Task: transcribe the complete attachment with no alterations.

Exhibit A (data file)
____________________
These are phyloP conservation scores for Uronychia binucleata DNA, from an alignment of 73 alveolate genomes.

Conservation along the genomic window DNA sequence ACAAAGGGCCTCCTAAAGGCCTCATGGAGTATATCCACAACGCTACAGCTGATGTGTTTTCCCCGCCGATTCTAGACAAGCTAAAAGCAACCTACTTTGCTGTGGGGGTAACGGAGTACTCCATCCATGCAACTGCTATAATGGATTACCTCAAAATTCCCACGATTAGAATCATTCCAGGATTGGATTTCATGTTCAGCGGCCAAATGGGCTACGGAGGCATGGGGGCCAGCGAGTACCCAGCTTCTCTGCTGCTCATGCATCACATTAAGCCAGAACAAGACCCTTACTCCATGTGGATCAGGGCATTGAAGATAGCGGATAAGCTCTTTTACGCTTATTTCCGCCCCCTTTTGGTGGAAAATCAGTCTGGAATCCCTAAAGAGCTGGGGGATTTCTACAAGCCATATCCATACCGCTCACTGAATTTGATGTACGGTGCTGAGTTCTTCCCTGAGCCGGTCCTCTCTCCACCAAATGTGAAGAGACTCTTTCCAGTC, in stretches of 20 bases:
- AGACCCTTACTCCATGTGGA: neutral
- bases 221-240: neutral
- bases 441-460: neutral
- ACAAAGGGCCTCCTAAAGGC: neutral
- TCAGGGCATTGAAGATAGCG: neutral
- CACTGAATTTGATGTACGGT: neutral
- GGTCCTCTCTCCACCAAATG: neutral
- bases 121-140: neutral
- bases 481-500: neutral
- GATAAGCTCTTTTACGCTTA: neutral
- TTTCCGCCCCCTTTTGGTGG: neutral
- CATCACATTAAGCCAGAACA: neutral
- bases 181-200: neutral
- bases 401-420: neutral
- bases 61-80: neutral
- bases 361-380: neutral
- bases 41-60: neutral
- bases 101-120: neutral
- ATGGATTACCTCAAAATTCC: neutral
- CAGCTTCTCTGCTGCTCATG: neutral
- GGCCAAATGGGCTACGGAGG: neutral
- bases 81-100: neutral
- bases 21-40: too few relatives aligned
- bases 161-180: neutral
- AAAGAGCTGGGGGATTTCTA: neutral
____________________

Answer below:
These are phyloP conservation scores for Uronychia binucleata DNA, from an alignment of 73 alveolate genomes.

Conservation along the genomic window DNA sequence ACAAAGGGCCTCCTAAAGGCCTCATGGAGTATATCCACAACGCTACAGCTGATGTGTTTTCCCCGCCGATTCTAGACAAGCTAAAAGCAACCTACTTTGCTGTGGGGGTAACGGAGTACTCCATCCATGCAACTGCTATAATGGATTACCTCAAAATTCCCACGATTAGAATCATTCCAGGATTGGATTTCATGTTCAGCGGCCAAATGGGCTACGGAGGCATGGGGGCCAGCGAGTACCCAGCTTCTCTGCTGCTCATGCATCACATTAAGCCAGAACAAGACCCTTACTCCATGTGGATCAGGGCATTGAAGATAGCGGATAAGCTCTTTTACGCTTATTTCCGCCCCCTTTTGGTGGAAAATCAGTCTGGAATCCCTAAAGAGCTGGGGGATTTCTACAAGCCATATCCATACCGCTCACTGAATTTGATGTACGGTGCTGAGTTCTTCCCTGAGCCGGTCCTCTCTCCACCAAATGTGAAGAGACTCTTTCCAGTC, in stretches of 20 bases:
- AGACCCTTACTCCATGTGGA: neutral
- bases 221-240: neutral
- bases 441-460: neutral
- ACAAAGGGCCTCCTAAAGGC: neutral
- TCAGGGCATTGAAGATAGCG: neutral
- CACTGAATTTGATGTACGGT: neutral
- GGTCCTCTCTCCACCAAATG: neutral
- bases 121-140: neutral
- bases 481-500: neutral
- GATAAGCTCTTTTACGCTTA: neutral
- TTTCCGCCCCCTTTTGGTGG: neutral
- CATCACATTAAGCCAGAACA: neutral
- bases 181-200: neutral
- bases 401-420: neutral
- bases 61-80: neutral
- bases 361-380: neutral
- bases 41-60: neutral
- bases 101-120: neutral
- ATGGATTACCTCAAAATTCC: neutral
- CAGCTTCTCTGCTGCTCATG: neutral
- GGCCAAATGGGCTACGGAGG: neutral
- bases 81-100: neutral
- bases 21-40: too few relatives aligned
- bases 161-180: neutral
- AAAGAGCTGGGGGATTTCTA: neutral